The second of my two amendments, No. 1393, would provide asylum officers with the authority to dismiss what are clearly frivolous claims, without prejudice to the applicant, and requires asylum officers and immigration judges to obtain more detailed information from the State Department on the conditions in the country from which asylum is sought.
In other words, what we have discovered is this is another example of one department not talking to another department. It is very difficult for an asylum officer to make a correct decision if he or she lacks information about conditions in the originating country.
This amendment also calls for increased staffing for the Fraud Detection and National Security Directorate at asylum offices funded through fees in this bill.
We can never know for sure whether the reforms I am calling for in these two amendments would have kept these dangerous individuals out of this country and perhaps even prevented the terrorist attack in Boston and the triple murder in another town in Massachusetts.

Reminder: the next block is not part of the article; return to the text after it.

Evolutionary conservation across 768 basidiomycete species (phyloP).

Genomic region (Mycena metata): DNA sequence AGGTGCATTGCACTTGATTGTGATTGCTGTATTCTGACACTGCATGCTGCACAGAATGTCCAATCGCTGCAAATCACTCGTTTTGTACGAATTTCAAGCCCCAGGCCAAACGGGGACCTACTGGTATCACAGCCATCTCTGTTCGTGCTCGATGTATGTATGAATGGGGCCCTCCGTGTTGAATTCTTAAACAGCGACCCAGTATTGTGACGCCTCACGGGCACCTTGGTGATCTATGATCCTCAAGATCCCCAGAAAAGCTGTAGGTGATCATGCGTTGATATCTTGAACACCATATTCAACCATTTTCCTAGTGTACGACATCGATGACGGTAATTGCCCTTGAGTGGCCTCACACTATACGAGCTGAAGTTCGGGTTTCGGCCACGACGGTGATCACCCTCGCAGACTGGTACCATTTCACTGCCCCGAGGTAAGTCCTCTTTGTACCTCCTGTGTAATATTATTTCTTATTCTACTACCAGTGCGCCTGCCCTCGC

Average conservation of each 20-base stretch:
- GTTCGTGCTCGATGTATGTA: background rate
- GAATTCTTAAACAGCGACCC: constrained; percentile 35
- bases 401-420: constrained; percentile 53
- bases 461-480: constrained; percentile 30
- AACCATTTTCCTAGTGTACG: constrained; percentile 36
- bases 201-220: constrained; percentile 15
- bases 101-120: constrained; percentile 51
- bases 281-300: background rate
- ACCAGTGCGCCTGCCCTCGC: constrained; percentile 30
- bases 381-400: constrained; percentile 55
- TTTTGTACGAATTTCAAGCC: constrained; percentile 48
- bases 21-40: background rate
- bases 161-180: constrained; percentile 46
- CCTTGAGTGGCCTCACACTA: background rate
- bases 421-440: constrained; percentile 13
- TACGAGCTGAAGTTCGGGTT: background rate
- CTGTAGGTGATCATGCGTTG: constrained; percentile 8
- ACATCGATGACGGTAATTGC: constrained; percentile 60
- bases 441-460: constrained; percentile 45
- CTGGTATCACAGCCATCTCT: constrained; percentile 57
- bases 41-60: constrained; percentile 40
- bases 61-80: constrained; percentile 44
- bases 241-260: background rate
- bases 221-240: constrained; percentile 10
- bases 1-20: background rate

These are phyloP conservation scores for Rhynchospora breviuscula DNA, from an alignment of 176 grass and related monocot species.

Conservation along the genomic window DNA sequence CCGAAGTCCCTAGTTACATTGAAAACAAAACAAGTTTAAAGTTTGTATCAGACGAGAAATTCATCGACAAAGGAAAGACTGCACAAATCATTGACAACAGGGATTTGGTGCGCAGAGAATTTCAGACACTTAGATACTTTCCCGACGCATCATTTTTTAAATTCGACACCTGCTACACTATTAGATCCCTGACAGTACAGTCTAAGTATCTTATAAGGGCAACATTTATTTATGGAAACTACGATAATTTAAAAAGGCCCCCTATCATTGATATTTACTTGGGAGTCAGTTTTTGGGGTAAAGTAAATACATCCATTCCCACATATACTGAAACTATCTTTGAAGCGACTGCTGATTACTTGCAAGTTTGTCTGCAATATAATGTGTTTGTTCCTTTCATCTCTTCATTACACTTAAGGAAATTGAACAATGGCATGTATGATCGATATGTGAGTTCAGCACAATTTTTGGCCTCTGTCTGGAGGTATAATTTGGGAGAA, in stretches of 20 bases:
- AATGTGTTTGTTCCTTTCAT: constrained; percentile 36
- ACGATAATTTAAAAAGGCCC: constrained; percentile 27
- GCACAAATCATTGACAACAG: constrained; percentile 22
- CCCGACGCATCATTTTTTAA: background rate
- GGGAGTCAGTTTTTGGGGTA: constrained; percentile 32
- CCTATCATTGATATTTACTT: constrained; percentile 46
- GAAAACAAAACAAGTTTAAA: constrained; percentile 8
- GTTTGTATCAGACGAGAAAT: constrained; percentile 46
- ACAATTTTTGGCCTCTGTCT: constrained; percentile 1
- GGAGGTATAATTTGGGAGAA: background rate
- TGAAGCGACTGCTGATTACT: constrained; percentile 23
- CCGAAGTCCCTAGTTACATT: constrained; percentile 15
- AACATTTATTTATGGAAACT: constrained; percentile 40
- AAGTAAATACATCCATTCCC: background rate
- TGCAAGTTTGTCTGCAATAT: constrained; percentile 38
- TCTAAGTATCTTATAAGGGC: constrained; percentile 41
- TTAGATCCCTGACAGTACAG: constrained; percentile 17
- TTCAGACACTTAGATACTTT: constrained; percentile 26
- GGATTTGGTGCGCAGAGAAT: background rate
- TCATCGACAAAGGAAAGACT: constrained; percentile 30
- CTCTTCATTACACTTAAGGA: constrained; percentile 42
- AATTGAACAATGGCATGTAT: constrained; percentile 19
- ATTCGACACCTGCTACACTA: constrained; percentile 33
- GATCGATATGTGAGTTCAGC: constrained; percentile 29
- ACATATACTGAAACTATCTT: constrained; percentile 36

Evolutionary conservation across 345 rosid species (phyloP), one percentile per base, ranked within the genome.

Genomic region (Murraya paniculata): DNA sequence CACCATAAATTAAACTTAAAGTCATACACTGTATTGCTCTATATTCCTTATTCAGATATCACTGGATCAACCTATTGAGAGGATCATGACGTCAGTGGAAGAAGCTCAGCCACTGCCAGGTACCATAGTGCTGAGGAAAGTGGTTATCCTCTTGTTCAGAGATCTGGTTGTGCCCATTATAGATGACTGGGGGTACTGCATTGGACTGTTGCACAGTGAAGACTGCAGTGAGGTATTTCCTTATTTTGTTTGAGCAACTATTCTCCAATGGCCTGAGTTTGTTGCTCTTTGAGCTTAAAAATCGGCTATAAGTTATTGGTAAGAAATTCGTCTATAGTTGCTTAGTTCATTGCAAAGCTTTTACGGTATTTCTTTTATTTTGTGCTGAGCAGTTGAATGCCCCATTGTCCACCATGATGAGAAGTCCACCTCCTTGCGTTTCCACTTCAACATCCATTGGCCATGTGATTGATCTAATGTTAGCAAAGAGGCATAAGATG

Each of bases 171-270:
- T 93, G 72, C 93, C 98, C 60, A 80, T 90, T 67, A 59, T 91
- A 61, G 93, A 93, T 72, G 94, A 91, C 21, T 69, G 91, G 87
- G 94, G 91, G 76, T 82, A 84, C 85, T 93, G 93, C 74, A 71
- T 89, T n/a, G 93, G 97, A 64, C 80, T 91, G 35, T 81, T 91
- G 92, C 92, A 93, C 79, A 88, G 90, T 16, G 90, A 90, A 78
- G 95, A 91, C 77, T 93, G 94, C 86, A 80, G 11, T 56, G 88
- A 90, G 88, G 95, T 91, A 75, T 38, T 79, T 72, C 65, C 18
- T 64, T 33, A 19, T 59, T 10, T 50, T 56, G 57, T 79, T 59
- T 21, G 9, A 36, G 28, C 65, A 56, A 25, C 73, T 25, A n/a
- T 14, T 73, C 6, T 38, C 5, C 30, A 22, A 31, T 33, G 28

But the way in which they use the asylum process clearly demonstrates that it can be and will be abused. My amendments will give asylum officers the tools they need to help prevent that kind of fraudulent use of a very important and worthwhile system, and it will help to protect the American public from those who would do us harm.
With these modest reforms, America's asylum process will continue to shelter those who legitimately fear persecution in their home countries, but it will be less easily taken advantage of by those who seek to harm us.
I urge my colleagues to support these commonsense amendments.
I yield the floor.